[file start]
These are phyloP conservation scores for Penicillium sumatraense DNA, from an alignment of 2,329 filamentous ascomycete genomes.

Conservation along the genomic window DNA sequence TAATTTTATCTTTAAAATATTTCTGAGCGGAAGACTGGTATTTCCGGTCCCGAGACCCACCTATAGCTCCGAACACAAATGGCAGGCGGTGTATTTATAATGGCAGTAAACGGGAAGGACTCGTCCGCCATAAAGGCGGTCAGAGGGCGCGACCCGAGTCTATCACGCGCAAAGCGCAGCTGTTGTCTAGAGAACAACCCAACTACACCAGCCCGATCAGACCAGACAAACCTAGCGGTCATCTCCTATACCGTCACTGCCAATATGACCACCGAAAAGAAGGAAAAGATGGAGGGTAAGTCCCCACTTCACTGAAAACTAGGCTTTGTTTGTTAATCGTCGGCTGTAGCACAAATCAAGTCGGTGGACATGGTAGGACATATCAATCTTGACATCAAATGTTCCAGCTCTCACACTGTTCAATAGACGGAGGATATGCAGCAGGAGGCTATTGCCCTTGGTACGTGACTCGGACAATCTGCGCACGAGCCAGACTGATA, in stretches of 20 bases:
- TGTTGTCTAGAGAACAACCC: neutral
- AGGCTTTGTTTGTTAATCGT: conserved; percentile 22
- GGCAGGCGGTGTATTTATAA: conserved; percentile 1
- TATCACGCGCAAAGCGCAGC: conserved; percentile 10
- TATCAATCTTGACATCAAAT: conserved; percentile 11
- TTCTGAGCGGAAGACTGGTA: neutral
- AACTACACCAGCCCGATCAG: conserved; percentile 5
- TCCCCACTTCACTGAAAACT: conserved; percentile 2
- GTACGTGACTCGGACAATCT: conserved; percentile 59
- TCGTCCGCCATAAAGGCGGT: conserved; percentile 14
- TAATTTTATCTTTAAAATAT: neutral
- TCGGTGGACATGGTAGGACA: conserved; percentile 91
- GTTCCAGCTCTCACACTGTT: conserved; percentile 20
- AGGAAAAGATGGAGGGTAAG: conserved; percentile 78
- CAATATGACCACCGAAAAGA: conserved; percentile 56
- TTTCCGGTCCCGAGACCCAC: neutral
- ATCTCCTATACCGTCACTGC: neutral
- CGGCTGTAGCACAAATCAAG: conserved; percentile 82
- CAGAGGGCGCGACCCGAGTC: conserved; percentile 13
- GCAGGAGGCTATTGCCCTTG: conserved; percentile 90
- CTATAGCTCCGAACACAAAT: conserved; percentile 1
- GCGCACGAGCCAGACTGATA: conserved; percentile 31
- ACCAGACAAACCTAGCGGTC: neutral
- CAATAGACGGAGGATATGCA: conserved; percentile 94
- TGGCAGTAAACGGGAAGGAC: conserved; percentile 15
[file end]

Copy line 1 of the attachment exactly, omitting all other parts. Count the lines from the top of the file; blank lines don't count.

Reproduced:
These are phyloP conservation scores for Penicillium sumatraense DNA, from an alignment of 2,329 filamentous ascomycete genomes.